In celebration of Black History Month, NYLON is running a spotlight series called Black Girl Power... The Future Is Bright. Every day, phenomenal black women from different industries will be featured to tell their stories—revealing how they became who they are, showing what they have accomplished, and pinpointing how they navigated their careers. Black women deserve to be celebrated 365 days of the year, and we hope that this series will inspire everyone to believe in the power of #blackgirlmagic.
If you used to watch VH1's Best Week Ever all the time, then you know exactly who Amanda Seales is. The dynamic 34-year-old comedian, writer, and host has worked at some of media's most popular outlets like MTV, BET, AOL, Disney, and the Huffington Post. (She's also a poet, painter, singer/songwriter, and playwright in case you were wondering.) Before her mutli-platform career launched, Seales graduated from Purchase College in 2003 and went on to earn her master’s in African American studies from Columbia University. She is also trained in sketch writing courtesy of UCB Theater and was once a semi-finalist in NBC's Stand-Up for Diversity. Whew, caught up?
Let's fast forward to 2014 when Seales made a guest appearance on CNN though. In the segment, she shut down a sexist man who defended cat calling and street harrassment. The video instantly went viral, and Seales' incredible facial expressions flooded everyone's newsfeed on Twitter for days. Seales typically has us laughing hysterically, but in the moments when she covers serious issues, she is not playing around. (And we applaud her either way.)
Seales currently stars in Get Your LIFE, "a scripted comedy about my unscripted life" that is written and created by her, and hosted on Issa Rae's platform. She also covers news on her TIL This Week web series, and owns her own production company DivaWorks Inc. Get to know Seales more in the interview, below!
How do you maneuver your respective industry as a black woman?
Boldly and authentically, yet strategically (aka every battle ain't worth fighting).
Could you describe a moment where you felt like you defied the odds or broke a barrier?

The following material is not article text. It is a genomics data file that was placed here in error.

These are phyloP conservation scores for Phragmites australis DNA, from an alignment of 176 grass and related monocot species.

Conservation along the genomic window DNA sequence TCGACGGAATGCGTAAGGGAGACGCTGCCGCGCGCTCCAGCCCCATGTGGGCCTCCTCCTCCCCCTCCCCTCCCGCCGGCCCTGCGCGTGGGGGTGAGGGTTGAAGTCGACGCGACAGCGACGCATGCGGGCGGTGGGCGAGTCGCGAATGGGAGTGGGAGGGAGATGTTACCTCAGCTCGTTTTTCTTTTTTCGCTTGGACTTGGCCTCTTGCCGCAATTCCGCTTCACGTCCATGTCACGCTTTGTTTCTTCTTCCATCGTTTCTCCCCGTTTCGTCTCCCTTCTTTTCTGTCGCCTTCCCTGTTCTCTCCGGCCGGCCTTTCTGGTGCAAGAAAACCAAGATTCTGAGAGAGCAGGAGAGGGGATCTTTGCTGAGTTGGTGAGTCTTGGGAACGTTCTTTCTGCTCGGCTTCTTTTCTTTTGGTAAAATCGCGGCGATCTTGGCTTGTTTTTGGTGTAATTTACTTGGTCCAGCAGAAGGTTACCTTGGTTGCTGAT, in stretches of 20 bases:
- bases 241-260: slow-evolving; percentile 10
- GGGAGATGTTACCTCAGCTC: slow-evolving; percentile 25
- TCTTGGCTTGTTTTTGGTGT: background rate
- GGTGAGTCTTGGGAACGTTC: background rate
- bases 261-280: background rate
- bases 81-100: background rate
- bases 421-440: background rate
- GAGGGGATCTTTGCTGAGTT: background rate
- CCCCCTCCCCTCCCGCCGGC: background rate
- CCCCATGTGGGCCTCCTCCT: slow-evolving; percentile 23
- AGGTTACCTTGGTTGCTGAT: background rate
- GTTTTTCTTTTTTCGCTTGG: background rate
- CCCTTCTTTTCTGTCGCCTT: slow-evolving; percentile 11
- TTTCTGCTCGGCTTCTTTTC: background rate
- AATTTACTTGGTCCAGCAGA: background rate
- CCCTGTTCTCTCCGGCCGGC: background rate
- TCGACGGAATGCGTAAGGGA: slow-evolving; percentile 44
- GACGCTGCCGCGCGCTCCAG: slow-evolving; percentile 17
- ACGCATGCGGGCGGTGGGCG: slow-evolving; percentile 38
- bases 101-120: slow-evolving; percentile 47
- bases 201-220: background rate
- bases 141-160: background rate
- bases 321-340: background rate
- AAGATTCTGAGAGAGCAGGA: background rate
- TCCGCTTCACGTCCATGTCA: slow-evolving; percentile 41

Every moment that I continue to be able to live off my point of view and my art is me defying the odds or breaking a barrier. So many who came before me had to squeeze into a box before they could get their freedom of voice and expression and I feel like I've managed to stick to my guns and my multi-hyphenate ways and it has not held me back.
How did you grow into your black identity? (Or, if you're multiracial, how did you grow into your identity as such?)
My mother is black, from Grenada, so my blackness was always there but It wasn't until I started hanging with the upperclassmen black actors at my high school that I really got my roots in being a black American which is a distinctly different identity and experience. As far as my work though, it always felt natural that my blackness permeated throughout, but I would curb it in order to "cross over" and seem more "accessible." However, after seeing
12 Years A Slave
I literally walked out the theater and said, "Fuck that. We ain't crossing over. We're gonna break through. And I'm gonna be as black as I want in order to!"
Growing up, where did you look for inspiration? Who or what inspires you now?
I've always found inspiration in icons that were really of purpose in their craft or calling. From Bob Marley to Maya Angelou to Malcolm X, inspiration came from seeing how committed they were to their vision and determining it themselves.